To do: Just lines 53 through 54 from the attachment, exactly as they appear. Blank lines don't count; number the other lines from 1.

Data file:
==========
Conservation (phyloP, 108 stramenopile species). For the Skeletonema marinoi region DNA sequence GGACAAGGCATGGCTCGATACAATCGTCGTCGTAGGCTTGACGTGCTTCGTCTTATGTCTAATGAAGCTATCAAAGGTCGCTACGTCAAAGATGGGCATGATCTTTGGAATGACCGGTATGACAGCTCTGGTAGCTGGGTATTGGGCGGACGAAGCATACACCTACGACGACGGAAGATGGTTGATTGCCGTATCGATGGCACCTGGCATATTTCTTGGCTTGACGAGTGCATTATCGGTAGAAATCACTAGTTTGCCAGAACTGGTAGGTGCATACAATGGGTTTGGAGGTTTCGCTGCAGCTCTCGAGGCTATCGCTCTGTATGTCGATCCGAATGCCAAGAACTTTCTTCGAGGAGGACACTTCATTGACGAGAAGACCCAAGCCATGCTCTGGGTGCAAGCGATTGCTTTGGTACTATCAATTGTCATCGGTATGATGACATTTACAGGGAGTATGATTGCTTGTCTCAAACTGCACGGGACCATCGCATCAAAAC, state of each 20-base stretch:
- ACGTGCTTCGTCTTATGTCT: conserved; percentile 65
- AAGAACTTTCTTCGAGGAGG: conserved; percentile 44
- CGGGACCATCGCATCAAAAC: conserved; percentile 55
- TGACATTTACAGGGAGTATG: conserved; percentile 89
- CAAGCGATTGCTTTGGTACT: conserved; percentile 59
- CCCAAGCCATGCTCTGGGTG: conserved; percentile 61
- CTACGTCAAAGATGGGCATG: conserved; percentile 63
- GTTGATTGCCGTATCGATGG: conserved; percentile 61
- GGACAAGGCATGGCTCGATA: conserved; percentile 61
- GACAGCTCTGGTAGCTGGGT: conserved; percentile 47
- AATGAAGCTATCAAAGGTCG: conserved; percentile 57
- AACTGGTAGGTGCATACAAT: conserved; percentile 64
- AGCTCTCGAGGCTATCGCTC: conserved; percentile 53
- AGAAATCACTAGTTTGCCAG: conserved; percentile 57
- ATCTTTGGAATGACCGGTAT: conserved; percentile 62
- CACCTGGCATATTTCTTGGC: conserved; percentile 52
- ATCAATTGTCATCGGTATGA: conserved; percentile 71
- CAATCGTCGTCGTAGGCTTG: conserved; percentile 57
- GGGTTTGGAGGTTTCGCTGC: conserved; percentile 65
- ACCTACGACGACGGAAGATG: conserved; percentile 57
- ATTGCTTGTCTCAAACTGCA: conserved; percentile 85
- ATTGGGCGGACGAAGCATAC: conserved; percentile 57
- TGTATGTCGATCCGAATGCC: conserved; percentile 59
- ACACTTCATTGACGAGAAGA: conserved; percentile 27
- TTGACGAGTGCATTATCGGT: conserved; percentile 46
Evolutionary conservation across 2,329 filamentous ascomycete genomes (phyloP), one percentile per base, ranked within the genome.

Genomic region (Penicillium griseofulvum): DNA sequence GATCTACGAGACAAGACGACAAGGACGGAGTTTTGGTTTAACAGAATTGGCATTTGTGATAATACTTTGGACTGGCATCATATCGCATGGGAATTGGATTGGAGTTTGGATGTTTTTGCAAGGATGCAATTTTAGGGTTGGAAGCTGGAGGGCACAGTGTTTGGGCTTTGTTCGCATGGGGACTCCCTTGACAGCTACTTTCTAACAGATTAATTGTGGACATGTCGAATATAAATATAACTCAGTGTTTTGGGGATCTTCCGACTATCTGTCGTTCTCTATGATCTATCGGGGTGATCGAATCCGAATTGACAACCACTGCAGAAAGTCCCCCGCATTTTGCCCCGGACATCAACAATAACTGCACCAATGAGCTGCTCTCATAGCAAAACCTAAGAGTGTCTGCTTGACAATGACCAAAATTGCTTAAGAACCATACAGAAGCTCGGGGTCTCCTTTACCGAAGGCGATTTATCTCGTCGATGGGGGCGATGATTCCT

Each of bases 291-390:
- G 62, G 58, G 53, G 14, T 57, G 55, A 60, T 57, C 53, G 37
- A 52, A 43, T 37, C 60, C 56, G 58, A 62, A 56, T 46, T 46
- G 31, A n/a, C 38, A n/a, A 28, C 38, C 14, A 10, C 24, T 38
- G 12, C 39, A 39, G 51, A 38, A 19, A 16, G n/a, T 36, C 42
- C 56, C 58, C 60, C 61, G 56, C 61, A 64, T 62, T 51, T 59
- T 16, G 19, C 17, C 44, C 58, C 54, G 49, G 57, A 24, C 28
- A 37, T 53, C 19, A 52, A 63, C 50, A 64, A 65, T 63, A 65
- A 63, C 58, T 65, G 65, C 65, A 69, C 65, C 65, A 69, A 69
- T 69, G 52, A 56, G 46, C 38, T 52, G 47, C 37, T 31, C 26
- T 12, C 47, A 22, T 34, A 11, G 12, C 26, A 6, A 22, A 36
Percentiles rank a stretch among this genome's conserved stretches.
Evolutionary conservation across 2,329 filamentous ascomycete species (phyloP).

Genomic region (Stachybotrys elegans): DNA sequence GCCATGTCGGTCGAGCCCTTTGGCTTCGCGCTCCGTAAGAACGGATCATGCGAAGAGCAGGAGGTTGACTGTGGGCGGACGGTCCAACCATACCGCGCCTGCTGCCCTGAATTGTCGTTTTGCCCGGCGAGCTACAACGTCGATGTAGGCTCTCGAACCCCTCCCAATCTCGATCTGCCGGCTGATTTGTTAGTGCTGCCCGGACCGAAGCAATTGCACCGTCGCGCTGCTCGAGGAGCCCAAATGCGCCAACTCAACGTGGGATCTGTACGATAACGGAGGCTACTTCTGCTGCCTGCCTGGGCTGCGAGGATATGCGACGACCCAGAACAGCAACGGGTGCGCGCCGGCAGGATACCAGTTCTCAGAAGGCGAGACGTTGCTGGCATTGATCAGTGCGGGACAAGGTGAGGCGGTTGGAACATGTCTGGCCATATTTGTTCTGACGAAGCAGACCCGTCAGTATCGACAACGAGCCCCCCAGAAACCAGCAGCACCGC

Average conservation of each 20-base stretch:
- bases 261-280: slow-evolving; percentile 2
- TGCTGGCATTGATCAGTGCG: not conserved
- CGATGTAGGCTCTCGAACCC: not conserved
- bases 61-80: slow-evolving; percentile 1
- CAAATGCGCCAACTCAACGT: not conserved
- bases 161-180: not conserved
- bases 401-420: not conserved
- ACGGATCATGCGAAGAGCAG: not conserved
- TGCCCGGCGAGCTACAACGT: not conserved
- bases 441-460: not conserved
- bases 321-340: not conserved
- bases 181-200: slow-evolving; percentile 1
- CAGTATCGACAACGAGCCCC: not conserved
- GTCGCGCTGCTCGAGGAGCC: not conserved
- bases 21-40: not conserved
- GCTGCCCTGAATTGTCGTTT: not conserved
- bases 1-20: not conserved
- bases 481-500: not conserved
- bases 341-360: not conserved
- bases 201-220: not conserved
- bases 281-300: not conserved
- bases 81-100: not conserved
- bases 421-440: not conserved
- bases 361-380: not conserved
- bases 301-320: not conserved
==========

- bases 441-460: not conserved
- bases 321-340: not conserved